President Obama on Friday called a new jobs report that shows an uptick in hiring -- but also in the unemployment rate -- a step in the right direction for a sluggish U.S. economy.
"We've now created 4.5 million new jobs over the last 29 months," Obama said before pressing Congress for an extension of middle-class tax cuts. "We've still got too many folks out there looking for work. We knew this was going to take some time."
Private employers added 163,000 jobs in July, the highest increase in five months. However, the unemployment rate jumped to 8.3 percent from 8.2 percent the month before.
Republicans were quick to point out that Obama failed to meet his own economic goals.
"We've now gone 42 consecutive months with the unemployment rate above 8 percent," presumptive Republican presidential nominee Mitt Romney said in a statement, calling persistent joblessness a "hammer-blow" to middle-class Americans.
No U.S. president since Franklin D. Roosevelt has been re-elected with unemployment above 8 percent.
Despite the mixed jobs report, Obama attacked Republicans for advocating policies, including across-the-board tax cuts, that he said would undermine fragile economic gains.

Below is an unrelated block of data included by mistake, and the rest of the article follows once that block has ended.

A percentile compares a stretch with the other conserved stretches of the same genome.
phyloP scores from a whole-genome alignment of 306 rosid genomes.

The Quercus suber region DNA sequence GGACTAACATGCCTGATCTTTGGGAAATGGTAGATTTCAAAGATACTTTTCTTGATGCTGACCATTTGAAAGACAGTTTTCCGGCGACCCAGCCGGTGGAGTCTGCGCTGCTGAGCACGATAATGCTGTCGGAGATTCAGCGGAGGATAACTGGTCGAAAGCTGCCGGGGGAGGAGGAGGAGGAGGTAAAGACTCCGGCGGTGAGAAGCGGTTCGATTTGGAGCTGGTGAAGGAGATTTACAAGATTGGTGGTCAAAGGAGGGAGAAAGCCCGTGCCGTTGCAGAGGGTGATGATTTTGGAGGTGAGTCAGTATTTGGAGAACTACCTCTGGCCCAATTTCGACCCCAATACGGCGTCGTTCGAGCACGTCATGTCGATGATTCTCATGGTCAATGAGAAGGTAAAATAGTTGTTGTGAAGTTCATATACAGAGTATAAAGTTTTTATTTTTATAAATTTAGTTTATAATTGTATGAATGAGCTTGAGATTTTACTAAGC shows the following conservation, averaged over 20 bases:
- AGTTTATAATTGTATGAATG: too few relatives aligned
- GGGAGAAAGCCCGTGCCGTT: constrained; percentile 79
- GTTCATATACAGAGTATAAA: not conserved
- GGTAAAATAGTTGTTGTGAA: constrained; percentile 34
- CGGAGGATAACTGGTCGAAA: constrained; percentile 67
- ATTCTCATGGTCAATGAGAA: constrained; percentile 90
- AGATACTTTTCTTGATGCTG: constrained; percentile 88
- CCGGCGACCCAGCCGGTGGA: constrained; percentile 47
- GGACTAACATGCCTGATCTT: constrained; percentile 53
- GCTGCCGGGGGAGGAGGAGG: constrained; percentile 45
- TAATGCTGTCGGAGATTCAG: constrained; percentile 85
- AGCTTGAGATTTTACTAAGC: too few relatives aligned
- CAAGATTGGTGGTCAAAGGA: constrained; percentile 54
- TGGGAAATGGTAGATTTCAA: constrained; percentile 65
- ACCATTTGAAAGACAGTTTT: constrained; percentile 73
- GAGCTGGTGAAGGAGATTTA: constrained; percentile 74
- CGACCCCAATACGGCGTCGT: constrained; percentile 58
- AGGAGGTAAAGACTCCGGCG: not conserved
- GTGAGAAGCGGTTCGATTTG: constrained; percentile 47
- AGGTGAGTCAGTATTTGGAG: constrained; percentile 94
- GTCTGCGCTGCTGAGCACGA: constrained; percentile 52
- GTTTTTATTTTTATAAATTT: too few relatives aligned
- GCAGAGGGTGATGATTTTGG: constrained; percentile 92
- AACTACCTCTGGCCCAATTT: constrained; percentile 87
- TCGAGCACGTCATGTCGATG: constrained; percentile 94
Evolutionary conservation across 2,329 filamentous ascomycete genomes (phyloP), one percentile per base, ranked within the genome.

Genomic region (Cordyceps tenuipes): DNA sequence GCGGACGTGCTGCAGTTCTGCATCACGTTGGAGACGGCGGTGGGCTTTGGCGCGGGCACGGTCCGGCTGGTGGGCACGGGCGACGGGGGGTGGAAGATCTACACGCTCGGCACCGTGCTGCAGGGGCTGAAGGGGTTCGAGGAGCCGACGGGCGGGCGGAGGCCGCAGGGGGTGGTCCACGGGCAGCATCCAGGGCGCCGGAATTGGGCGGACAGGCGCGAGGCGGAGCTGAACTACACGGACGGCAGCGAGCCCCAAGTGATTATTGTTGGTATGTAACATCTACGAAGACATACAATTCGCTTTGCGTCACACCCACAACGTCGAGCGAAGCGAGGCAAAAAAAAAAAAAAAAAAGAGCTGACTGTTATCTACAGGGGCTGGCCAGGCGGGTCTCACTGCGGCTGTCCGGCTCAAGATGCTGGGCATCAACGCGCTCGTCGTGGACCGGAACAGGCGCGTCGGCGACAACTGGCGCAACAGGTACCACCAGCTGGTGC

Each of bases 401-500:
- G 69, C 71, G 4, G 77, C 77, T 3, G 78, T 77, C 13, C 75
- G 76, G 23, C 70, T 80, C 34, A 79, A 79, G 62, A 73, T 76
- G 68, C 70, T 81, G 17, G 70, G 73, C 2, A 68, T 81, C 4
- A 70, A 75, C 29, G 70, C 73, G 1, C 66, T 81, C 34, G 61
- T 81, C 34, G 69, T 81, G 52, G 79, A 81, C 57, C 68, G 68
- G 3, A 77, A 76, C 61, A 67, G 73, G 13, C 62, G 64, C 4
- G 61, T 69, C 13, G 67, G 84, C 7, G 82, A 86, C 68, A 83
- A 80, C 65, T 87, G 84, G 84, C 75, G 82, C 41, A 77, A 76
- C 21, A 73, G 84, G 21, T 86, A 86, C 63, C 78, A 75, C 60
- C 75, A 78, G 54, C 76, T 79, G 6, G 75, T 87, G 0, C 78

"We're not going to get where we need to be if we go back to the policies that created this mess in the first place," he said.
The report marked the 29th straight month of private-sector job growth.
Obama pivoted from the jobs report to call on Congress to extend tax cuts for families making less than $250,000 annually, saying that a return to the tax rates for wealthier Americans enacted under President Bill Clinton would represent a fairer approach to curtailing a record federal deficit.
"Let's keep taxes low for 98 percent of Americans," he said. "Let's keep taxes low for 97 percent of small-business owners."